Treasury 10-year note yields rose to the highest levels in three weeks after a gauge of U.S. manufacturing expanded at a faster pace than forecast, weakening the case for the Federal Reserve to maintain stimulus.
The benchmark securities extended the first five-day drop in three weeks as Fed Bank of St. Louis President James Bullard said labor market gains in the past year could warrant a cut in the bond buying. Fed policy makers said Oct. 30 that the economy showed signs of “underlying strength” even as they maintained their $85 billion of monthly asset purchases.
“The Institute for Supply Management factory data was a little on the strong side, so it puts the tapering fear back into the market and we start to get higher yields,” said William Larkin, a fixed-income portfolio manager at Cabot Money Management in Salem, Massachusetts, in a telephone interview. “It’s become a Fed-centric environment.”
The 10-year yield rose seven basis points, or 0.07 percentage point, to 2.62 percent at 5 p.m. New York time, Bloomberg Bond Trader prices showed, after touching 2.63 percent, the highest since Oct. 17. The 2.5 percent note due August 2023 fell 1/2, or $5 per $1,000 face amount, to 98 31/32.
Yields have risen 11 basis points since Oct. 25 after dropping 18 basis points in the preceding two weeks.
“Stay at the front end of the yield curve,” Bill Gross, co-founder of Pacific Investment Management Co. and manager of the world’s biggest bond mutual fund, wrote today in a comment on Twitter. “Taper may come but policy rate hike is another matter.”
The Fed has kept the target rate at zero to 0.25 percent since December 2008. Policy makers said this week they will continue to divide their monthly purchases between $40 billion of mortgage bonds and $45 billion in Treasury securities as they await more evidence of a strengthening economy.
“Two key labor market indicators have shown clear improvement over the last year: Unemployment and nonfarm payroll employment,” Bullard said today in St. Louis. “This provides the most powerful part of the case for tapering.”
The unemployment rate has dropped to 7.2 percent from 7.8 percent in September 2012, while nonfarm payroll gains have averaged 185,420 a month after over the past year after an average of 130,000 in the preceding six months.
A Bloomberg survey of analysts taken on Oct. 17-18 forecast a tapering of the purchases in March, later than previous polls indicated as the government’s 16-day closure dented expectations for economic growth. The Federal Open Market Committee next meets Dec. 17-18.
“We’ve been in the April camp,” said Jacob Oubina, senior economist at RBC Capital Markets LLC in New York. “About 65 percent of the data has disappointed relative to consensus. We don’t think the Fed engages in tapering in 2013 and there’s not enough time to see a robust trend in the jobs data for them to consider tapering in January.”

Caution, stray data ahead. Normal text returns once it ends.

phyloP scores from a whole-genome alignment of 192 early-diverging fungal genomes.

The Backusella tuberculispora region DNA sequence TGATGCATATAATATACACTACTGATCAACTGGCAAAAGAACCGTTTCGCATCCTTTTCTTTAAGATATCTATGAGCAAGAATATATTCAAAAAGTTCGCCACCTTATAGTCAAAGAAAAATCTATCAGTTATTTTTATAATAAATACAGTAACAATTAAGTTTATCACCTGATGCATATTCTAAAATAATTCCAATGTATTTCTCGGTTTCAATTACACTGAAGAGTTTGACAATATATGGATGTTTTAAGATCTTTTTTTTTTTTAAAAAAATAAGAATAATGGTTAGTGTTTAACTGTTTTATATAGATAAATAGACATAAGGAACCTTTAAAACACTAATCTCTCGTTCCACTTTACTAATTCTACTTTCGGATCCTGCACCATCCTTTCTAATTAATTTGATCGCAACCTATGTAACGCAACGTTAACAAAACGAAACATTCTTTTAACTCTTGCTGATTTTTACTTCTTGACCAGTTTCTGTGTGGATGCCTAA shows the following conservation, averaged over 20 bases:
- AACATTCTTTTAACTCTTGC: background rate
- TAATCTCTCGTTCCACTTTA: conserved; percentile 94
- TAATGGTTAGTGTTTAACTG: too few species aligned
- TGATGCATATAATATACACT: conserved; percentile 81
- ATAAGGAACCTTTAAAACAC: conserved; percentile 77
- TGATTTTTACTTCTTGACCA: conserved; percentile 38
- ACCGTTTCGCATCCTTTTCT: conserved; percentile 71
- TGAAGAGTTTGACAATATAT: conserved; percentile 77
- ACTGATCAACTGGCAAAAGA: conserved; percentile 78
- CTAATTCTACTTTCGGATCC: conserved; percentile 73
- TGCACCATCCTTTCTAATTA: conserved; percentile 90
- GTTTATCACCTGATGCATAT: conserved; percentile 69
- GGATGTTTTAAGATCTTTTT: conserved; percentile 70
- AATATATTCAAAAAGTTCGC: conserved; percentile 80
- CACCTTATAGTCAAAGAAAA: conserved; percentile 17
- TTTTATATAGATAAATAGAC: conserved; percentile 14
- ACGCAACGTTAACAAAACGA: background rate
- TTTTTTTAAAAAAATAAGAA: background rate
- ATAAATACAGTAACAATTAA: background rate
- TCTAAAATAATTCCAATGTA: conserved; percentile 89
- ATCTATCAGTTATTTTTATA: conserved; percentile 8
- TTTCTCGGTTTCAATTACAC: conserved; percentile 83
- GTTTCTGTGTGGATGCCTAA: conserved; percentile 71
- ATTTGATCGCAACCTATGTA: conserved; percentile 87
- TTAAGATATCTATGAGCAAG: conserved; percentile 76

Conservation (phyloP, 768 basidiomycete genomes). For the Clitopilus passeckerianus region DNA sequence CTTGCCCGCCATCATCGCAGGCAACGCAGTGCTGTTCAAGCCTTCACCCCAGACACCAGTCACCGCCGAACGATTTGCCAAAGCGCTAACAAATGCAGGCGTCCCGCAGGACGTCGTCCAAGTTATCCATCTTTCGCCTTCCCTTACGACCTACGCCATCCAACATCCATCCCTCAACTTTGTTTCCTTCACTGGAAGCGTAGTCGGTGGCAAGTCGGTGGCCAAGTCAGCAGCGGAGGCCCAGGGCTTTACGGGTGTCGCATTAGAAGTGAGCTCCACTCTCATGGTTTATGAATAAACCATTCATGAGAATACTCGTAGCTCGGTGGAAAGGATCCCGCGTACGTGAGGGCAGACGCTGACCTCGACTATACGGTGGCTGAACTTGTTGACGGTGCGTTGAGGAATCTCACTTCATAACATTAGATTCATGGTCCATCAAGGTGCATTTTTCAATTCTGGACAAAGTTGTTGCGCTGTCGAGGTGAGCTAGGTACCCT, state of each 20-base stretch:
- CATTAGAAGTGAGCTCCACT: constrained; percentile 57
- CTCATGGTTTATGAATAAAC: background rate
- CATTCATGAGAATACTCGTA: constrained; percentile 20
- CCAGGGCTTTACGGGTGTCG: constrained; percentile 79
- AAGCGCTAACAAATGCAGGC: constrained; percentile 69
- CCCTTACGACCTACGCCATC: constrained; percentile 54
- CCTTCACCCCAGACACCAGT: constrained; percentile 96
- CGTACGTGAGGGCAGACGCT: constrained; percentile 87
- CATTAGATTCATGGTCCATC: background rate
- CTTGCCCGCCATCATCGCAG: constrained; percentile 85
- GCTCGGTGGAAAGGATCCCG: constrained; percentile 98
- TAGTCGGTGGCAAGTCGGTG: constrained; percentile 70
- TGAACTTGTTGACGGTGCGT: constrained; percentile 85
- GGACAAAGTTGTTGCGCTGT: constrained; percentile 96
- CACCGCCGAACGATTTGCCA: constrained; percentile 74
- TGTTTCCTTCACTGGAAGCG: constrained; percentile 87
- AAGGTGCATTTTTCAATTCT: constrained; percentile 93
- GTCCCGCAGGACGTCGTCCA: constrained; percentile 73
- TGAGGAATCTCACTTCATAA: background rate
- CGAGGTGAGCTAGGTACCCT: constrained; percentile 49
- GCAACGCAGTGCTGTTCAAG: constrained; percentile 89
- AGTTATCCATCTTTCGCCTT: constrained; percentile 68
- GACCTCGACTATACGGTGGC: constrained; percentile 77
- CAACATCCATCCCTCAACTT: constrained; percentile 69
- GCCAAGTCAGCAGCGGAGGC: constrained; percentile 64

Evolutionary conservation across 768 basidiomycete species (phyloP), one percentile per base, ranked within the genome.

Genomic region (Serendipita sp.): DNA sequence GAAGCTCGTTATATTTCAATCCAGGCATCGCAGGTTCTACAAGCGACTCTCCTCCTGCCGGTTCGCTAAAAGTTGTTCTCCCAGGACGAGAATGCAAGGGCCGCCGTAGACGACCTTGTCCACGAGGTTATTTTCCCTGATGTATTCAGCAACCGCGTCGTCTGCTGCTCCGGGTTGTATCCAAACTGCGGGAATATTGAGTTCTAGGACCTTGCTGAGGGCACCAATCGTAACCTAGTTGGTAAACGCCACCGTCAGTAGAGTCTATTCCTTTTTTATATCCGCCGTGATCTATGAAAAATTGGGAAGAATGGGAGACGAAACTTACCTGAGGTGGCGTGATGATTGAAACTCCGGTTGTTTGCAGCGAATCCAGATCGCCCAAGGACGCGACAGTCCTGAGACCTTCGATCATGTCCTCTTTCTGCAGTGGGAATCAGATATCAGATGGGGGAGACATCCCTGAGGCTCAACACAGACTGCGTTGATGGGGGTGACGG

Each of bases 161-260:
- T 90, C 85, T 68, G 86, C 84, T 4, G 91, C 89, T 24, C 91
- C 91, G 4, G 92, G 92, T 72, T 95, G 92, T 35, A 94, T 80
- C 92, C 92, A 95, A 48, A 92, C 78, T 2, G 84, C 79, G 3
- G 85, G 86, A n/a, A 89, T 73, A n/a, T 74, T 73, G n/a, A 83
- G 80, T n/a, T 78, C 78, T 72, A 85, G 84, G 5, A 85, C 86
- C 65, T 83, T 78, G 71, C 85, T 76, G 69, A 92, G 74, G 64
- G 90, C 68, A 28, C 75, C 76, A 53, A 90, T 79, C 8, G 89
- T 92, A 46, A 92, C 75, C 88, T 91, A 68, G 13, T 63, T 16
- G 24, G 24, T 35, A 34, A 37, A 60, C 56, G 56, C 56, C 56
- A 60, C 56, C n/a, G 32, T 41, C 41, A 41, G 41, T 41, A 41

The U.S. economy will probably expand at a 2 percent annualized rate in the final three months of the year, less than economists projected at the start of the budget impasse that resulted in a 16-day government shutdown.
The median projection of 71 economists surveyed by Bloomberg yesterday compares with a 2.4 percent forecast in an Oct. 4-9 survey. Gross domestic product, the sum of all goods and services produced in the nation, will accelerate to a 2.6 percent growth rate in the first three months of 2014, unchanged from the previous survey, economists said.
Treasuries gained 0.5 percent last month, cutting their decline this year to 1.9 percent, according to Bloomberg World Bond Indexes.
U.S. government debt extended declines today after the ISM factory index rose to 56.4 in October, the highest since April 2011, from 56.2 a month earlier, the Tempe, Arizona-based group’s report showed. Readings above 50 indicate growth. The median forecast in a Bloomberg survey of economists was 55.
Yields rose yesterday after the MNI Chicago Report business barometer climbed to 65.9 in October from 55.7 a month earlier, the fastest pace since March 2011. Readings above 50 signal expansion.
“The correlation between the Chicago PMI and ISM is strong,” said Sean Murphy, a trader in New York at Societe Generale SA, one of 21 primary dealers that trade with the Fed. “We may see a better buying opportunity if the 10-year gets to 2.61-2.62 percent.”
A report from the Commerce Department on Nov. 4 will show that orders placed with U.S. factories increased 1.8 percent in September from a month earlier, according to a separate survey of economists. The August figure will also be released after being postponed last month because of a partial government shutdown.
Primary dealers reduced their holdings of Treasuries by the most in 14 months for the five-day period ended Oct. 23, according to Bloomberg data. The dealers cut their holdings by $37.7 billion or 25.8 percent to $108.3 billion, the biggest reduction since the period ended Aug. 1, 2012.
The average weekly volume for primary dealer trading of U.S. government debt in October dropped to $531.87 billion from $576.6 billion the previous month, according to Fed data. It touched a 2013 high of $668.3 billion in June and a low of $481 billion in August.